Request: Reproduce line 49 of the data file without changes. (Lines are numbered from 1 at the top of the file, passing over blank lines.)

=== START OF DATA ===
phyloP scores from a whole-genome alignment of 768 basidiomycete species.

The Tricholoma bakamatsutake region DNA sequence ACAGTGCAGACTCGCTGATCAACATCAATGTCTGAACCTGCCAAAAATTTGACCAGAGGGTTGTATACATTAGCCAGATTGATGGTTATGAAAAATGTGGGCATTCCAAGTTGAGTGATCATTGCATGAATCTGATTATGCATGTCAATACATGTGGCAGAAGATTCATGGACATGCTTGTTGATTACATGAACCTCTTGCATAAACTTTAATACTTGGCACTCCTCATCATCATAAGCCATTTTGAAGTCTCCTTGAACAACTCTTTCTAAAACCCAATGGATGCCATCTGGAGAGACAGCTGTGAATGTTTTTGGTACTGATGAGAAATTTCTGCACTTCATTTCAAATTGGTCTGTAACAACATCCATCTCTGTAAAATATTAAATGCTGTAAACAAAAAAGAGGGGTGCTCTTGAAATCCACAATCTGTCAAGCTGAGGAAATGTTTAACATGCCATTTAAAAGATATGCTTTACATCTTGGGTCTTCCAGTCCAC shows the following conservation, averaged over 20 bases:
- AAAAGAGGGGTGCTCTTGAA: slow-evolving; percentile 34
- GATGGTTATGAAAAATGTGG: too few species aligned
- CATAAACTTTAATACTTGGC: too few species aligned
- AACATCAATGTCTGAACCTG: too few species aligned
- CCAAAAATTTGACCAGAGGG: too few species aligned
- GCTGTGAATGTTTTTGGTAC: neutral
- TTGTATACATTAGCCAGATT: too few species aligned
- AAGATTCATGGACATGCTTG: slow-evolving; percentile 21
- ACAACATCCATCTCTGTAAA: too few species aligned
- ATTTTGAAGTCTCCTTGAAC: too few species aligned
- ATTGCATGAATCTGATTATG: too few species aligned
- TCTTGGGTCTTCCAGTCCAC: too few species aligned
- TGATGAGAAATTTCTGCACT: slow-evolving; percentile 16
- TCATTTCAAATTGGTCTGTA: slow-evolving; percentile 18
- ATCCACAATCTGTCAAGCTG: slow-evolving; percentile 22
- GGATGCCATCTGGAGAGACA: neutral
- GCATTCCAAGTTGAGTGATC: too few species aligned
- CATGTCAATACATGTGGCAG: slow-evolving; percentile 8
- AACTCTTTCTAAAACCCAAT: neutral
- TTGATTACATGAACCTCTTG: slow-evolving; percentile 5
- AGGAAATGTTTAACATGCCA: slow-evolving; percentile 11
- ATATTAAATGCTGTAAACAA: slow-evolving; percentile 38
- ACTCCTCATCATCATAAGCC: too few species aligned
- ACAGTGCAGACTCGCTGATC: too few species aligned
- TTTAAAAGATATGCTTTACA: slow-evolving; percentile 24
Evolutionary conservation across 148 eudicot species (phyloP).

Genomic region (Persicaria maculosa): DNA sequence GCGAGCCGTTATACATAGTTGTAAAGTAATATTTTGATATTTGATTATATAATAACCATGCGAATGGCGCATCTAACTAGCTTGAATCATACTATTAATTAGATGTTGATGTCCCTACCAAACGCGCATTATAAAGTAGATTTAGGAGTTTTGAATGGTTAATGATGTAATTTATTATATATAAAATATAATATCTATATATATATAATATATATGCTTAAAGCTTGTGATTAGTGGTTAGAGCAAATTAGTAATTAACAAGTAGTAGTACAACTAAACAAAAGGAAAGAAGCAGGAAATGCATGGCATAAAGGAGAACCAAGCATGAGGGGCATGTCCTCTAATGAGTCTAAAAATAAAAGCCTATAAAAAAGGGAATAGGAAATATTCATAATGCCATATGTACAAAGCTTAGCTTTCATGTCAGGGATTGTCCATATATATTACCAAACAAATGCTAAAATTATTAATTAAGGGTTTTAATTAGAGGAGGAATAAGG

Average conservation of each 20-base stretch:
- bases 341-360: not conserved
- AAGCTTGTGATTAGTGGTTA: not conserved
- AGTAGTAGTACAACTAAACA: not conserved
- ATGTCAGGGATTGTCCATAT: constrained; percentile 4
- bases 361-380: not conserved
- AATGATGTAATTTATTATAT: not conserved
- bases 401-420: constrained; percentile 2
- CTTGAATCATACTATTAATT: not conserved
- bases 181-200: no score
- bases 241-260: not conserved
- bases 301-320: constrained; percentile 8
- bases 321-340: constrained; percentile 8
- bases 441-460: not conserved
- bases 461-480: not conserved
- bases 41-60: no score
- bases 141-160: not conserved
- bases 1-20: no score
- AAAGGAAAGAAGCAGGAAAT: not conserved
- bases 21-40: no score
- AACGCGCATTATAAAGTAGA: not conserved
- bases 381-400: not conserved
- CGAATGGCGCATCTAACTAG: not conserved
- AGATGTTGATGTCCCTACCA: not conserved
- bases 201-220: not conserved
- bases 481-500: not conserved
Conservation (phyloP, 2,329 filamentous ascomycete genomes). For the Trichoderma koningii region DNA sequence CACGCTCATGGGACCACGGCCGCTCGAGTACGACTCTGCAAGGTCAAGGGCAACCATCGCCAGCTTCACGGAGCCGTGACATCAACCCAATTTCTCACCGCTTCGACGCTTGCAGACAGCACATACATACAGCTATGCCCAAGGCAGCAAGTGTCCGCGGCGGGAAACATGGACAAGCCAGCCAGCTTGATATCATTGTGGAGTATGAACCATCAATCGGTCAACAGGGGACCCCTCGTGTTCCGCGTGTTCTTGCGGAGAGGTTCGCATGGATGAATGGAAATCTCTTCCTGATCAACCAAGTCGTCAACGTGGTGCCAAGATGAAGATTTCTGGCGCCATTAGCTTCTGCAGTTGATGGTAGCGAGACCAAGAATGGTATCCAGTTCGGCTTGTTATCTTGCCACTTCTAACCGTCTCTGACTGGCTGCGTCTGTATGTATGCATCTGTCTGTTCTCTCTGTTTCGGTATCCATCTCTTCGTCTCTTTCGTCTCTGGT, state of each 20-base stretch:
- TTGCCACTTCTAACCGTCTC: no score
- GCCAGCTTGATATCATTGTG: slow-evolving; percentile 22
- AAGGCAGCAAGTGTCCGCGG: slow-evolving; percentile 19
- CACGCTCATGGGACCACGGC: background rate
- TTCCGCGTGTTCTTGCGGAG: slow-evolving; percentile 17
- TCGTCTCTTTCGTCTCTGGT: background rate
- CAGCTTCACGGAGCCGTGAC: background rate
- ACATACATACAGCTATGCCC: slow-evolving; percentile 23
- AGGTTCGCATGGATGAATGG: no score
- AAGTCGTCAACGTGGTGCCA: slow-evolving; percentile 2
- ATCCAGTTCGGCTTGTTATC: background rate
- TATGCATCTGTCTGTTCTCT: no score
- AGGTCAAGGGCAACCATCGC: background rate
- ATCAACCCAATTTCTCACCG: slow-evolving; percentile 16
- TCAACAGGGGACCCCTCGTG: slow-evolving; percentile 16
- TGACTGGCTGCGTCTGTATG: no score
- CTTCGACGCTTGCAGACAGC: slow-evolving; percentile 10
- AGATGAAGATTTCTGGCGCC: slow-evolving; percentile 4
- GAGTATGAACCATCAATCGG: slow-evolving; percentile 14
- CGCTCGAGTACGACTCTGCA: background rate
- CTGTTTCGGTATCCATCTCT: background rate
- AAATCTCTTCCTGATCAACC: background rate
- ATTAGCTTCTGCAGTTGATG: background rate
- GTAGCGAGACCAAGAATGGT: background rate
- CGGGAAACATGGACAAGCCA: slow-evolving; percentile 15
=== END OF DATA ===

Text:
- bases 21-40: no score